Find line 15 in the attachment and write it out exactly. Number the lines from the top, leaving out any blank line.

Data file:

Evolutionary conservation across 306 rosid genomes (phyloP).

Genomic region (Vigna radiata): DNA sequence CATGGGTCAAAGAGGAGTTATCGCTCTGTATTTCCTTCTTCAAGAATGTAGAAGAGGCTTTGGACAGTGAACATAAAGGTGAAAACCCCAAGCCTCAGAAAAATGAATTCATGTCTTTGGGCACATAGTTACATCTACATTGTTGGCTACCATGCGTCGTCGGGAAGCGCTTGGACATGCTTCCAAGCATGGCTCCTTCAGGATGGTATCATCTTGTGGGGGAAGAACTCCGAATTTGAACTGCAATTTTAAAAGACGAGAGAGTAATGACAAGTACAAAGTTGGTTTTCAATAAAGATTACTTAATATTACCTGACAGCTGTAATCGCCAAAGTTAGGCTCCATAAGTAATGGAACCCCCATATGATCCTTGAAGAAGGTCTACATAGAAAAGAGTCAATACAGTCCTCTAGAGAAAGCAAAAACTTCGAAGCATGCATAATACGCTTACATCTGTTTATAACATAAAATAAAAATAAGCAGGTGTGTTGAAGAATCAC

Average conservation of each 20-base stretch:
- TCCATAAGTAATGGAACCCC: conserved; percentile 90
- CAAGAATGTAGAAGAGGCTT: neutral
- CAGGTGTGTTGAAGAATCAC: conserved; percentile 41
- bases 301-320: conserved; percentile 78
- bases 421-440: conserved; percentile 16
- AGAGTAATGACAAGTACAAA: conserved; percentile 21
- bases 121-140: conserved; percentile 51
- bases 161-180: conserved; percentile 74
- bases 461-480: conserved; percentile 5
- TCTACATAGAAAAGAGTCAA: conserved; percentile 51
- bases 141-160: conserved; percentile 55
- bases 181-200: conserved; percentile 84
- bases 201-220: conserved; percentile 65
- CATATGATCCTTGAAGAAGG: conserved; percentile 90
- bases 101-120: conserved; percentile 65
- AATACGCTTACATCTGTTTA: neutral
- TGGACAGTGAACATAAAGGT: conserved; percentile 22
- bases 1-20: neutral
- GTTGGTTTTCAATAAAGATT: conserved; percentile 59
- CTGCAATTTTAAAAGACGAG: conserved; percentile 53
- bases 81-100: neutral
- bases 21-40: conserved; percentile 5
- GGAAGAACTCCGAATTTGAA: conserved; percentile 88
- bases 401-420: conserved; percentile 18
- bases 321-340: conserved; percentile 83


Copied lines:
- bases 181-200: conserved; percentile 84